The entrepreneur hatched the idea for his firms, which sell small modular buildings, because his son was unable to get on the housing ladder. He discusses the creative merits of car journeys, carpentry and country walks
We called the company Zedbox because you sleep in it. We have a housing crisis in the UK and Zedbox is an opportunity to do something about it – for people to extend their own space. We are relieving the pressure on this country’s housing stock.
The best bit about a garden office is the door. If you’ve had an awful day, you get up, walk out and close the door behind you. You leave it until tomorrow. If you’re working in a spare room inside your house, that bad day follows you around for the rest of the evening and you don’t get away from it. You are much more productive in a garden office and you have a better balance between your work and home.
Creativity can’t be run by committee. I’m a firm believer in this point. The small degree of progress we’ve made as a company is because I’ve got a team of fantastic people around me who can turn my madcap schemes into reality.
I’m at my most creative when I’m in the car. I make a point of going out and seeing the whites of a customer’s eyes. This means that I can spend a lot of time on the road. I find that I do all of my best thinking there. The car is a great problem-solving space for me. When I get home I feel reinvigorated.
Long walks in the country are also invigorating. George, my chocolate labrador, regularly comes to the office with me. He’s the same age as Smart Garden Offices, which was founded in 2001. I’ll often go on lengthy hikes with him. The Suffolk countryside in which we’re based can be quite breathtaking, especially in the winter.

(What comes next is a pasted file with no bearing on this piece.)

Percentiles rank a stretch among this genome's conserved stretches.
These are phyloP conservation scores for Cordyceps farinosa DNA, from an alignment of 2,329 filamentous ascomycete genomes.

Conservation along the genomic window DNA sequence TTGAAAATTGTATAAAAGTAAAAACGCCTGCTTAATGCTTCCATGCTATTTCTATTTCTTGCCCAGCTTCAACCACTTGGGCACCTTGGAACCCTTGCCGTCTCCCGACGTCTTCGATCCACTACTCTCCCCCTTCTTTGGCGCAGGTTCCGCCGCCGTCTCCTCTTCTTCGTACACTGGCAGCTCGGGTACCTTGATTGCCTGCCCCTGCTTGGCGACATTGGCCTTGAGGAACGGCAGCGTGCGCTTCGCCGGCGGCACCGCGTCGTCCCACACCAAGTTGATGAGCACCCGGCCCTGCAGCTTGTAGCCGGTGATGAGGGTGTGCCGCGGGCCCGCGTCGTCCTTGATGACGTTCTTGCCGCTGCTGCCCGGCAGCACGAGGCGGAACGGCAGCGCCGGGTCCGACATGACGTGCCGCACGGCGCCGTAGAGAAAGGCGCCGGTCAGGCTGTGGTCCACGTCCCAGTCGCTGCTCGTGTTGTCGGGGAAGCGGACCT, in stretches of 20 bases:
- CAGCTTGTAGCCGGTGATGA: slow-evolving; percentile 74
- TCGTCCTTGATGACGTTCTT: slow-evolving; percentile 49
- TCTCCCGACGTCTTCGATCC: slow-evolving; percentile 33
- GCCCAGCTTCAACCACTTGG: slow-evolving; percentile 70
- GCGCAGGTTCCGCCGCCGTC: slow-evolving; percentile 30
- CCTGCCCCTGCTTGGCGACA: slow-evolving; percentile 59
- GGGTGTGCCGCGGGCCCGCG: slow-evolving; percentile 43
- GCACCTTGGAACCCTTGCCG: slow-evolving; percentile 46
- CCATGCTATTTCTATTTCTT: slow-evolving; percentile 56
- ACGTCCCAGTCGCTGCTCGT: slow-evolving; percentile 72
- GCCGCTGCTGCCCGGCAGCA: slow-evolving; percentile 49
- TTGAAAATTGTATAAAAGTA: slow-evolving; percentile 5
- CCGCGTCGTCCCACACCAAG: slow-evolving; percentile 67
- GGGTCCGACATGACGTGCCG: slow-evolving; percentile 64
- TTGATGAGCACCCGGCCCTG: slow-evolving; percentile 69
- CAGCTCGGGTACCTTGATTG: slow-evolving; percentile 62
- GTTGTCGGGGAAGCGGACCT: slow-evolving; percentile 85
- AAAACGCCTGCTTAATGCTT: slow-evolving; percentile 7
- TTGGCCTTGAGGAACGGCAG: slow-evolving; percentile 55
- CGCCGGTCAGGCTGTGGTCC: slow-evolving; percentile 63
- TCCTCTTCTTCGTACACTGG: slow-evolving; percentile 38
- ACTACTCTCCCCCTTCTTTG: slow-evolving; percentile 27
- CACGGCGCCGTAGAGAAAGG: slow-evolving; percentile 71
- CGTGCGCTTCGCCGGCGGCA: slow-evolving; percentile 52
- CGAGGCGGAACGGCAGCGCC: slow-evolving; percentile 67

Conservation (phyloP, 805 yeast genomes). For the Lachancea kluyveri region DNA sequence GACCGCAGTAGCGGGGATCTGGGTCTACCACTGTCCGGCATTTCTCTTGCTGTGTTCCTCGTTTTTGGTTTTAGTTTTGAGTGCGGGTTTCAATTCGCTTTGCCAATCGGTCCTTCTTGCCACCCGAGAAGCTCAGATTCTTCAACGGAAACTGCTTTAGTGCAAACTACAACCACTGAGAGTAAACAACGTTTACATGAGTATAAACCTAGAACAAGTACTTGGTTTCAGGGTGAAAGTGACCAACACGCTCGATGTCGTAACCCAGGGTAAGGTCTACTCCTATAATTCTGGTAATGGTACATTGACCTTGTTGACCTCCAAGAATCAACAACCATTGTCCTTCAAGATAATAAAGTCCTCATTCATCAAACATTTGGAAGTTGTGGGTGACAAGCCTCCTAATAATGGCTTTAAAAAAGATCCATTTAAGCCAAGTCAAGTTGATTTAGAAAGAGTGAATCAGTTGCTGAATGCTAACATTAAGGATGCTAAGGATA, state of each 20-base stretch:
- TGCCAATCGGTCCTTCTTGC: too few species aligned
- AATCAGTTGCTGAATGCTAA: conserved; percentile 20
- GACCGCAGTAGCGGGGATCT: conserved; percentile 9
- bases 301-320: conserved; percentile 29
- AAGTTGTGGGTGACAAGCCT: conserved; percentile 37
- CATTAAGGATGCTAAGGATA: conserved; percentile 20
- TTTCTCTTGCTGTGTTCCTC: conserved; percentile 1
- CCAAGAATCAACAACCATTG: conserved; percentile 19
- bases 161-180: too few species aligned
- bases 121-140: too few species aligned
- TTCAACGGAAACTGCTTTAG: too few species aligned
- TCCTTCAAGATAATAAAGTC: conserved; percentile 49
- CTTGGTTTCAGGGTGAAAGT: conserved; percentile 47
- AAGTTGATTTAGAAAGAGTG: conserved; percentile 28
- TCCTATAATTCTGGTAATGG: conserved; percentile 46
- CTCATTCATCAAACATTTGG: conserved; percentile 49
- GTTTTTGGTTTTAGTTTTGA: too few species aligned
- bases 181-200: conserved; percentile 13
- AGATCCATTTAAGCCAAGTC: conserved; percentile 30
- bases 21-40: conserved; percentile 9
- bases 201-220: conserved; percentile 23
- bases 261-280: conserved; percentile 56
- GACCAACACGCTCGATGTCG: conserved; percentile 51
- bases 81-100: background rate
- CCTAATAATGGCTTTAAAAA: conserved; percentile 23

I’m something of a work obsessive, because I love what I do. I play golf and go sailing, but what I do for a living doesn’t feel like work.
I retrained as a carpenter. I was doing a lot of talking about my business, but I wanted to get more hands-on, so I went back to college for a year. In 2006 I earned my City & Guilds and NVQ, so I’m now a fully qualified carpenter.
I like reading business biographies. The official biography of Jaguar Cars co-founder Sir William Lyons is probably the best I have read so far, but James Dyson’s autobiography, Against the Odds, is up there too. Both Lyons and Dyson believed in the primacy of the product. And easyLand: How easyJet conquered Europe, by Tony Anderson, was a book I really enjoyed. As the company’s first marketing executive, he has a fascinating tale to tell. I like stories about people who have had failures as well as successes. Nothing sharpens your game like a bit of failure.
‘The family comes first’ is one of our fundamental principles. This belief runs through every single member of our team, from the most junior person to the most senior – although my wife sometimes finds it rather ironic.
Charlie Dalton is a member of IoD London.
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